That’s how Jay Gardner, the Flagler County property appraiser, describes it: “A big-box type thing, it’ll be something that everyone in the county will be happy about.” The big store will anchor a commercial development with restaurants and other out-parcel type businesses planned for the land fronting the south side of State Road 100, from just east of Bulldog Drive, going toward the RaceTrac station near Seminole Woods Boulevard.
Gardner knows about the plan–which is still in the due diligence phase–not because he’s part of it, but because he owns the acreage he is selling in order for the plan to go forward. The developer is Matthew Development, the Melbourne-based company that’s developed big stores, restaurants and convenience businesses like Publix, Petco, Bed Bath and Beyond, Target, Walmart, BJ’s (the wholesale club), Wawa and self-storage businesses. Gardner wouldn’t wouldn’t say which one it’ll be, having been sworn to secrecy for now. The company intends to have a decision on the property by December.
Since the article originally published, we have since learned on Tuesday that the big box will be a wholesale club. There are only three such clubs–Sam’s, Costco and BJ’s. Sam’s is in Daytona, Costco is building in St. Augustine and Palm Coast doesn’t have the population density to support either which, by elimination, appears to leave BJ’s as the mystery store to come.
Gardner, under the company name of Flagler Pines LLC, owned the State Road 100-fronting parcel that became Airport Commons, the shopping center that now includes a Planet Fitness and Smoothie King opposite Wawa and Bulldog Drive. Gardner sold that parcel in 2019 for $800,000. He’s only planning to sell part of the 40-acre parcel to the east. In the same stretch along 100, he still owns 39 acres under the name of Flagler Pines and 24 acres under the name of Flagler Airport Industrial.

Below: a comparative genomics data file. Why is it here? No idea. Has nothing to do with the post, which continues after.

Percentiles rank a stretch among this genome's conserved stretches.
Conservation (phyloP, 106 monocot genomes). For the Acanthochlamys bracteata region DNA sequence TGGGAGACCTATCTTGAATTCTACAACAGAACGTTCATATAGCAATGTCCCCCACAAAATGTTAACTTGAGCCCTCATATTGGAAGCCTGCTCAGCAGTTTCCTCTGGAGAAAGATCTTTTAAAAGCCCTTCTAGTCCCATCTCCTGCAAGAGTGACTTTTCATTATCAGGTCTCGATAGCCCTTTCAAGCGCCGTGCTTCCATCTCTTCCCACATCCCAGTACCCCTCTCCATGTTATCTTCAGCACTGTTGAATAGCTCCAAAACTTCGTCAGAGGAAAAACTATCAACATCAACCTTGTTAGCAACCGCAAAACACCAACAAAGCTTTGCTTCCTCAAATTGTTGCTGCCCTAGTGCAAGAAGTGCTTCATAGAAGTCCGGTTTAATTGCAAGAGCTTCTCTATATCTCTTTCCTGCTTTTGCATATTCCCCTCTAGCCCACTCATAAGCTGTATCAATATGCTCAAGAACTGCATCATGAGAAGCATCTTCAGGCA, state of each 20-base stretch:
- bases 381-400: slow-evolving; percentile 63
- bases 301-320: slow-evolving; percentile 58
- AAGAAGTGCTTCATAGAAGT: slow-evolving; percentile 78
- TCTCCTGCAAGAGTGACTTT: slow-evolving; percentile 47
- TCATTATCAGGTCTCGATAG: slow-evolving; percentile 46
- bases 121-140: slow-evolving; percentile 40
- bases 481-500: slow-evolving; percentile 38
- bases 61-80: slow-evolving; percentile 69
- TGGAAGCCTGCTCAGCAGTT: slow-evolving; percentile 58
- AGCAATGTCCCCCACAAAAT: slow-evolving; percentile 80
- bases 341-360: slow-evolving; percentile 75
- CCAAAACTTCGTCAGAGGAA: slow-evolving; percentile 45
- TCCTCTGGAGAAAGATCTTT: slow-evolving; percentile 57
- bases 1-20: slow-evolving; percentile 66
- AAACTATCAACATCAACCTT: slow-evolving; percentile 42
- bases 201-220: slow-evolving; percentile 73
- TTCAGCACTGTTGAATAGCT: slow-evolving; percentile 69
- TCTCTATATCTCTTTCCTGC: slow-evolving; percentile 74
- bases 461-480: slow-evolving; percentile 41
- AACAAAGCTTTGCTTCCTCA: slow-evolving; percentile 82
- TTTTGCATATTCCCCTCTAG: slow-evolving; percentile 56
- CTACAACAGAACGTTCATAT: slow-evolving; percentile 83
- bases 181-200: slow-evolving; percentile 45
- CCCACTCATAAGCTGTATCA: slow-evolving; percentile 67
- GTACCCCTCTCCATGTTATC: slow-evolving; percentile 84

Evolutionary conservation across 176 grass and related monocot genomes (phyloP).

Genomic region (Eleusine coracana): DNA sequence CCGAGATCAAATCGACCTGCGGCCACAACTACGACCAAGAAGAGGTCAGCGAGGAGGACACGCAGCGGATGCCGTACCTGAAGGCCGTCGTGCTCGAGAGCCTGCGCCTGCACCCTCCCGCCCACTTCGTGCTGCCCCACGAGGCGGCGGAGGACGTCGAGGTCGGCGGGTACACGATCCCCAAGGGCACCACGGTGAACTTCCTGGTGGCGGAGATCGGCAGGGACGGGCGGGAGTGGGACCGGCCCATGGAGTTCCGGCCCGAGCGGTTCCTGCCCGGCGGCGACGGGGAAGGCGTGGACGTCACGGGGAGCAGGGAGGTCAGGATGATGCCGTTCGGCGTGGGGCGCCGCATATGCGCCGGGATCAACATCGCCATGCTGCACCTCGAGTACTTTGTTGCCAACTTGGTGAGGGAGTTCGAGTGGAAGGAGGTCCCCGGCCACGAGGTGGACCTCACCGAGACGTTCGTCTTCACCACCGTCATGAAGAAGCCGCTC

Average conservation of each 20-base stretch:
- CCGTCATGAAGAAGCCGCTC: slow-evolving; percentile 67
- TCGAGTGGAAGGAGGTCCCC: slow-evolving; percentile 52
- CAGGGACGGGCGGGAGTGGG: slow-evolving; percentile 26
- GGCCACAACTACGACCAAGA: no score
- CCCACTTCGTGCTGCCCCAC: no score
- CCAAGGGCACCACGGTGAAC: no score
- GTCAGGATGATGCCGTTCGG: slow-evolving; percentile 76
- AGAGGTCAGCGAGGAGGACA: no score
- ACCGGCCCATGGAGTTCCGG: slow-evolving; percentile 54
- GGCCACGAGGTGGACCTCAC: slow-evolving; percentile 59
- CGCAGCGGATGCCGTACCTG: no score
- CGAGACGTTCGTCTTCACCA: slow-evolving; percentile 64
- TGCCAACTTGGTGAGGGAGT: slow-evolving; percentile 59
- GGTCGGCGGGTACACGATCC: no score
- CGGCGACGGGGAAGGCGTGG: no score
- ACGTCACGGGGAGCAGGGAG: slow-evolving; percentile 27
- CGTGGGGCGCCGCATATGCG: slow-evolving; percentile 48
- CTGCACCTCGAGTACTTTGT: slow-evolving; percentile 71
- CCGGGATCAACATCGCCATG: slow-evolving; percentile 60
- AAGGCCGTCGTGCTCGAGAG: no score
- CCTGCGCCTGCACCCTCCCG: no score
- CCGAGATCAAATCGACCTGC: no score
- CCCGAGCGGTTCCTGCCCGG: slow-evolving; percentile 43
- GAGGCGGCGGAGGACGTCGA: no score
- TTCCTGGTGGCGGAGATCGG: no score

The plan is coming to light because Matthew Property is applying for a zoning change on both parcels that seeks to switch 40 acres of them from their current agriculture zoning to industrial, a surprising change in the heart of Palm Coast–though that Airport enclave and vast lands surrounding it still remain part of the county, not the city. The zoning application is going before the Flagler County Planning Board Tuesday evening.
“Years ago they were going to change it to industrial, for me, we went through this long drawn out process,” Gardner said. The process stopped when doubts arose about Palm Coast’s position regarding the rezoning. But the rezoning would be consistent with the county’s Future Land Use designation. In other words, it theoretically would not conflict with the long-term intentions of land use there. But there are over a dozen reasons listed in Flagler County’s code that could prevent the switch if the county finds that the rezoning fails to meet certain criteria, from resulting in the loss of “significant amounts of functional open spaces” to creating “isolated or ribbon patterns” of development. The rezoned designation must also be compatible with its surroundings, according to county code.
In this case, Gardner sees the rezoning as enabling commercial development along State Road 100, and either commercial or industrial development “in the back, which wouldn’t bother anybody, the airport certainly wouldn’t care.” But the type of industrial development is not clear. A few years ago the county and a business owner had planned a manufacturing plant on the grounds of the airport itself, much further south than SR100, a plan that drew then Gov. Rick Scott’s attention (and presence) and was billed as heralding 300 jobs. None of it happened. But it was a reminder that industrial uses in land surrounding the airport have been considered.
The county’s staff report states: “Intended development of this parcel is for Industrial development. The owner proposes to allow development of the parcel with multiple uses. The Industrial zoning allows for a range of uses.” The development plan appears contingent on the rezoning going through. The planning department is not making a recommendation, leaving it up to the planning board.
Adam Mengel, the county’s planning director, said the development is likely to annex into Palm Coast, which will be providing water and sewer. Mengel said the zoning change is consistent with a land use amendment that passed a few years ago. “This is the zoning catching up to that land use amendment,” he said.
The rezoning is scheduled to be heard at 6 p.m. at Tuesday’s planning board meeting, then at 5:30 p.m. on Dec. 13 before the Flagler County Commission. Gardner could say when construction would begin, if the deal goes through. “They’re pretty close. I actually feel pretty good about it,” he said. “I think they’re going to move forward, as long as the economy keeps humming.”